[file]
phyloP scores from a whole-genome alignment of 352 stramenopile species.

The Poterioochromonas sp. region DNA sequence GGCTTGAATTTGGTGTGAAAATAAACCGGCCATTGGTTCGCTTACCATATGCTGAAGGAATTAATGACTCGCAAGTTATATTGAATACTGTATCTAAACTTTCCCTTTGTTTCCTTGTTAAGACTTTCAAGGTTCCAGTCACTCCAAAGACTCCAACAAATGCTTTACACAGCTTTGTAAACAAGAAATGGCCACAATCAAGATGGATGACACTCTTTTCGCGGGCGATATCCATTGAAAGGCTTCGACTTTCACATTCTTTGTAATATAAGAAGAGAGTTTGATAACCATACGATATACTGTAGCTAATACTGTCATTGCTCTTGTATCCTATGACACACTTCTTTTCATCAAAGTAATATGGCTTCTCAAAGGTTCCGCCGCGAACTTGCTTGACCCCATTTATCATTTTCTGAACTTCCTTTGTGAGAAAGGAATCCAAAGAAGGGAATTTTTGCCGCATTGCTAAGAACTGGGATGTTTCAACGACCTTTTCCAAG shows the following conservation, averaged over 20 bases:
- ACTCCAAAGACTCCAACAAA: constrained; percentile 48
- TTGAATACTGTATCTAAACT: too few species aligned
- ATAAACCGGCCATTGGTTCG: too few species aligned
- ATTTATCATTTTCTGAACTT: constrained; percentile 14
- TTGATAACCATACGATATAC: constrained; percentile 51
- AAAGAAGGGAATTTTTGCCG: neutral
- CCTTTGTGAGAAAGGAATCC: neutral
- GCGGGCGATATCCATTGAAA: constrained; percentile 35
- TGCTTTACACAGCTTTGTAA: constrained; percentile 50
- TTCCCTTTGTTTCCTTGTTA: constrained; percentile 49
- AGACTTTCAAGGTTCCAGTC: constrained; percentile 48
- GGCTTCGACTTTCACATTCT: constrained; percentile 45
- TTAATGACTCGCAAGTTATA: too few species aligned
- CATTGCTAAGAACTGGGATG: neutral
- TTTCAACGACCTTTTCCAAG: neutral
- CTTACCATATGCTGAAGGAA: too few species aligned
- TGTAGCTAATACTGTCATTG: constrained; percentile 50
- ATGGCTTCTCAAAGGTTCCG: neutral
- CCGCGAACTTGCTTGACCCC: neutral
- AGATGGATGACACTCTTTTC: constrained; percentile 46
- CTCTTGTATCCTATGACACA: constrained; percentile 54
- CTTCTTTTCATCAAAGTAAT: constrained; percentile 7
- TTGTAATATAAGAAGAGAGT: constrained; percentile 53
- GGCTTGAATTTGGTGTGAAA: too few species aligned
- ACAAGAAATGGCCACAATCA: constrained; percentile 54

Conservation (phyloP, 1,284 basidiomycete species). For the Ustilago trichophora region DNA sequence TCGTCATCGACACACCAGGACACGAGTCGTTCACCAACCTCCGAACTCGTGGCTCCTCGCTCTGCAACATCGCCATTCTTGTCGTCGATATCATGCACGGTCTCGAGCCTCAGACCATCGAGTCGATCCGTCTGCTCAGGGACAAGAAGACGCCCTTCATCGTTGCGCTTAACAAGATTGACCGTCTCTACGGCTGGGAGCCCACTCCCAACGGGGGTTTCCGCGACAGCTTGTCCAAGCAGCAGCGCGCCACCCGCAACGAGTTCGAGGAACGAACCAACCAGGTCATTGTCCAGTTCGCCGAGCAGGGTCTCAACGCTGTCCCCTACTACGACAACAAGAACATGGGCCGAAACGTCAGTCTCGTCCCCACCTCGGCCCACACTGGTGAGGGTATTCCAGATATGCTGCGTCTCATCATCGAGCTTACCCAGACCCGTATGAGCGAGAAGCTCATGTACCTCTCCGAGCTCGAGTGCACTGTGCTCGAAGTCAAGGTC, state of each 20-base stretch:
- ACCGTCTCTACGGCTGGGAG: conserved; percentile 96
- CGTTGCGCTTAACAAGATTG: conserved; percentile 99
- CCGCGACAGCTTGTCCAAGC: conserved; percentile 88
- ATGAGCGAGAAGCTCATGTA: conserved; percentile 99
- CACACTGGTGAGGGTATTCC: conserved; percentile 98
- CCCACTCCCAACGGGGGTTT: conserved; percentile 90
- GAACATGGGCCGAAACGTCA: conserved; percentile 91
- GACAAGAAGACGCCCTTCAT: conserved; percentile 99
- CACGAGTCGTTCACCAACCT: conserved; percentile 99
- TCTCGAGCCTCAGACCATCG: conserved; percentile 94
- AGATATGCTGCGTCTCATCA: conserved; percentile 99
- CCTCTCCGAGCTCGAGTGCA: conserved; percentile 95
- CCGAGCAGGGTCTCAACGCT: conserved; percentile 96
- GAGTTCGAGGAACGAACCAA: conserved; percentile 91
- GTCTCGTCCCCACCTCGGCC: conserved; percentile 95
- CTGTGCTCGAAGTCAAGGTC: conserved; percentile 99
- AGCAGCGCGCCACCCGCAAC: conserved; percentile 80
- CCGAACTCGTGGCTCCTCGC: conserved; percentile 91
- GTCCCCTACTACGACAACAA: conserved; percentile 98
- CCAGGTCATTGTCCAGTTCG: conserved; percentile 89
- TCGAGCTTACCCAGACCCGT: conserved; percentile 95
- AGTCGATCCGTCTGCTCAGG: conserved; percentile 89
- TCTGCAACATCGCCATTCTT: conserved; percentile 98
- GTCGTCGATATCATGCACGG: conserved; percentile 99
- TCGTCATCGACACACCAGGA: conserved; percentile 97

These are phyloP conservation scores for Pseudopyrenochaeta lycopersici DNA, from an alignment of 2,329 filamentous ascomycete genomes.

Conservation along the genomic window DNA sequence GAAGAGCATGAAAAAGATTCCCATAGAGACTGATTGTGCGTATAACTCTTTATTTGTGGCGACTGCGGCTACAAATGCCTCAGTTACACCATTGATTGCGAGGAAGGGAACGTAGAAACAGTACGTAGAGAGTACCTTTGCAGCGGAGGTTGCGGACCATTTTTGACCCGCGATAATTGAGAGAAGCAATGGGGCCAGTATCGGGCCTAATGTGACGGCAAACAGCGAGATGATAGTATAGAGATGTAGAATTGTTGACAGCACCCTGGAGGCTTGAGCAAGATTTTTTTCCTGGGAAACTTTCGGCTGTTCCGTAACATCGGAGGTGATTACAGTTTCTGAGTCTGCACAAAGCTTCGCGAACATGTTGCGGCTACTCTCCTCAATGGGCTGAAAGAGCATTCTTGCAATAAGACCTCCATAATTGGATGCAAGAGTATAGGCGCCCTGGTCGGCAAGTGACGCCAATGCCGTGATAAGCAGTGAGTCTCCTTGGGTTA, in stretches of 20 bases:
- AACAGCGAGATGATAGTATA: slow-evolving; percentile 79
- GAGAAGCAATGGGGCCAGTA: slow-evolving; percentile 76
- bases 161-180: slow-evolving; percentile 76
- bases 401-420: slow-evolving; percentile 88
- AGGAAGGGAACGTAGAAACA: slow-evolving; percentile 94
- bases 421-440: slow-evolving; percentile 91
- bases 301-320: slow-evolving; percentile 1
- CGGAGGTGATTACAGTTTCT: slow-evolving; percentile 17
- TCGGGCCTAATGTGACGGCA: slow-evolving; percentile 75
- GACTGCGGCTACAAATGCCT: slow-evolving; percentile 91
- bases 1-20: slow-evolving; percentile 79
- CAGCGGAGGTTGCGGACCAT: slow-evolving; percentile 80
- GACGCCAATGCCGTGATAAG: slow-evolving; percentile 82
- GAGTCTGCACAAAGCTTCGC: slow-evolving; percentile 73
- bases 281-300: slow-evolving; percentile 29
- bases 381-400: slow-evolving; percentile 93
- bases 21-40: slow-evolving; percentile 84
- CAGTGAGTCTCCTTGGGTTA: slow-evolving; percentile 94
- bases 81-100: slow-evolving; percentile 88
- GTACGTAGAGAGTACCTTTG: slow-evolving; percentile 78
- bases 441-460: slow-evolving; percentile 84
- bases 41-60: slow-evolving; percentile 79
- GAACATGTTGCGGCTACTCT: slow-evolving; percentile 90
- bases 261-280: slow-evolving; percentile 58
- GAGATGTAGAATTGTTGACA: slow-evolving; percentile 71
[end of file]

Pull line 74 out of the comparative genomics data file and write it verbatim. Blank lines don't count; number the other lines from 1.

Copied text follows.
- bases 81-100: slow-evolving; percentile 88